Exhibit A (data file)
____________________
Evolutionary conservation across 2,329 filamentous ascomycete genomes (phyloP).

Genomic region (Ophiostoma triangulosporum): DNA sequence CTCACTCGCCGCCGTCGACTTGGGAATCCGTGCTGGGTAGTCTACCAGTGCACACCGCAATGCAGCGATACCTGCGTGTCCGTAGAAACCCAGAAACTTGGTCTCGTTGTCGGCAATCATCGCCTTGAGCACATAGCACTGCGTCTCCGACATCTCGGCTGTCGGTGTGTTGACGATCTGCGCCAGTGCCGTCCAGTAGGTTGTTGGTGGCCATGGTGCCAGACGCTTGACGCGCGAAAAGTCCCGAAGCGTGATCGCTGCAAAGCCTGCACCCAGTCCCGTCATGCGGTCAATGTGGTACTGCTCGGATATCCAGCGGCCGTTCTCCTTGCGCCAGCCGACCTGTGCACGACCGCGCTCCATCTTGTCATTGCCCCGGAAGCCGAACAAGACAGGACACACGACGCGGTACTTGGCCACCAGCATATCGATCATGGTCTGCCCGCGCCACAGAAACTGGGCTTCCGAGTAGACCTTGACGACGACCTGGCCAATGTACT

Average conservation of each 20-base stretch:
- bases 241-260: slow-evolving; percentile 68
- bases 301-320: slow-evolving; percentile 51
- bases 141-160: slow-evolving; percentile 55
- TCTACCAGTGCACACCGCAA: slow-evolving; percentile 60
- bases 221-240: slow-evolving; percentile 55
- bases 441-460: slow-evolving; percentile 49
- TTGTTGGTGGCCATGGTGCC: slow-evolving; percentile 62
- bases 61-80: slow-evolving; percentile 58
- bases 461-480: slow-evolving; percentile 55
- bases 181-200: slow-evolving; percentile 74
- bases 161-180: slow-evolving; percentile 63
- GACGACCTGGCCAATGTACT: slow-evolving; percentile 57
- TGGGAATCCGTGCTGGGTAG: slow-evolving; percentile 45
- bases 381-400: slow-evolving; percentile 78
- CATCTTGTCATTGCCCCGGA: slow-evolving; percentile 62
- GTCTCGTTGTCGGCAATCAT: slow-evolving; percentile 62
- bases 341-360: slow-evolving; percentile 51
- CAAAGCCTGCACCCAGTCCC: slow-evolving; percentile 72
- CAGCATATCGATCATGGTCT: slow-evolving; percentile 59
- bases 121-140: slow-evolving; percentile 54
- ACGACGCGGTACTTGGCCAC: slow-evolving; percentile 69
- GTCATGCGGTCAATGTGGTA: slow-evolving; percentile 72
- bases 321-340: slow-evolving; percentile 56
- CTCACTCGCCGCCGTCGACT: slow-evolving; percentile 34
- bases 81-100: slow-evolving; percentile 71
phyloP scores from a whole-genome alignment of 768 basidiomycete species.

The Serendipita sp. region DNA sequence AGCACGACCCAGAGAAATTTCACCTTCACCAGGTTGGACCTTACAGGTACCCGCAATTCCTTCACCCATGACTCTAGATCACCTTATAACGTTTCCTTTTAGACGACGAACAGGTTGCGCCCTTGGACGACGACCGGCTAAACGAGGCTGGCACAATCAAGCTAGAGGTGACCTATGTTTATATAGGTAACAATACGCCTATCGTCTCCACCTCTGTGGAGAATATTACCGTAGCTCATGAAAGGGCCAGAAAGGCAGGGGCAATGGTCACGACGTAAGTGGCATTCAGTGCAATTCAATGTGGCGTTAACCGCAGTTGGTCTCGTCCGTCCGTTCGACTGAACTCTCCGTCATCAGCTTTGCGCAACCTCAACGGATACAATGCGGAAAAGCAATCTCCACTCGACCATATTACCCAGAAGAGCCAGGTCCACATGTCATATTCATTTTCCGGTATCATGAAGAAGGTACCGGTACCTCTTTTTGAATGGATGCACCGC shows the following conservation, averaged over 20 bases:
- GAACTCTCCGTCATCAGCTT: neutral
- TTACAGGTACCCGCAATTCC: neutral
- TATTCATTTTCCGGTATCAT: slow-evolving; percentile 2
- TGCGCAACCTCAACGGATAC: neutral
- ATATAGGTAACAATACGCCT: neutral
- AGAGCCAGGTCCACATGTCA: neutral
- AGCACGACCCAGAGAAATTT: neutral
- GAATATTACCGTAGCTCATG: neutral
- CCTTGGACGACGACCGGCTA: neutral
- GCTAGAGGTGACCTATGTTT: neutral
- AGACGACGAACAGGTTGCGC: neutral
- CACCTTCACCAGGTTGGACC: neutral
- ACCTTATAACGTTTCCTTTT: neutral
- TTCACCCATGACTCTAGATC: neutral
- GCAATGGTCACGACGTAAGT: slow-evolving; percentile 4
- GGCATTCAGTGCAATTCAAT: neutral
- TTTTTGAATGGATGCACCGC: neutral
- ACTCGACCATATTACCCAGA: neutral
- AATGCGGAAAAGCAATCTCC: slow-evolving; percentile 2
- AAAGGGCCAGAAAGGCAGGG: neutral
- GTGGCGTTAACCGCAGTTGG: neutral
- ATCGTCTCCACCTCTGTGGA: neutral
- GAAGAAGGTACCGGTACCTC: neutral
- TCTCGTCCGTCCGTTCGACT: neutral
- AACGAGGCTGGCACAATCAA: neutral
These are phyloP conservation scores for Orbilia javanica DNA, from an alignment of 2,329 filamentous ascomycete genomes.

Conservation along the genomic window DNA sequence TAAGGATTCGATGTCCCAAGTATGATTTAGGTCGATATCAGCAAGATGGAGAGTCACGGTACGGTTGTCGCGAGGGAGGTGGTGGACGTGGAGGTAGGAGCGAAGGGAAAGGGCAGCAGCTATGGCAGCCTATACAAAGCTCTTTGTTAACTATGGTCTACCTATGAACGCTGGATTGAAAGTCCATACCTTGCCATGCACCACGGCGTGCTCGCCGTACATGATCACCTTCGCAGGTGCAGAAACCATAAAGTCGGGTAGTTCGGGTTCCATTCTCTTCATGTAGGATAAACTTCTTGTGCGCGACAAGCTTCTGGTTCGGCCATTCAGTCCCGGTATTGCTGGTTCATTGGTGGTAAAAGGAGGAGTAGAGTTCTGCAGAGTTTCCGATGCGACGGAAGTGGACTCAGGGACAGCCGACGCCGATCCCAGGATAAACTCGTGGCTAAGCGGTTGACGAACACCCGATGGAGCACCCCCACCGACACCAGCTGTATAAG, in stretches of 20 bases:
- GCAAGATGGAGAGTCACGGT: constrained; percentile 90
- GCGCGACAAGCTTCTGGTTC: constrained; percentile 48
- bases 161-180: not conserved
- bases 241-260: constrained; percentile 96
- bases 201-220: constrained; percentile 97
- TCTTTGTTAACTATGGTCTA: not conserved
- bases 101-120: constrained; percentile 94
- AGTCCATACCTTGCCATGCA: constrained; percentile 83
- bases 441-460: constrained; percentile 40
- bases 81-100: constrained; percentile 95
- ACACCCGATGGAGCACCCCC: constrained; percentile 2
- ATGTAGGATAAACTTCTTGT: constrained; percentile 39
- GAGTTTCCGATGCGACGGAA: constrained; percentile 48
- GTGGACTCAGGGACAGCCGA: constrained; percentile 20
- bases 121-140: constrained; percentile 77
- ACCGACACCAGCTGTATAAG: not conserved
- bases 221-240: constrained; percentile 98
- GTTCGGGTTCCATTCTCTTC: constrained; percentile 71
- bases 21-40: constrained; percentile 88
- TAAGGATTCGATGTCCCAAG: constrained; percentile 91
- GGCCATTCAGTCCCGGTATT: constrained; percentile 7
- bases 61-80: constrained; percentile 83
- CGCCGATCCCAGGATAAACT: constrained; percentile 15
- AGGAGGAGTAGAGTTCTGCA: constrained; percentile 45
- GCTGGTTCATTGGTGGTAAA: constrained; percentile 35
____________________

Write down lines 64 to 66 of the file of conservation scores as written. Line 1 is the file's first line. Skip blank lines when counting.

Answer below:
- bases 101-120: constrained; percentile 94
- AGTCCATACCTTGCCATGCA: constrained; percentile 83
- bases 441-460: constrained; percentile 40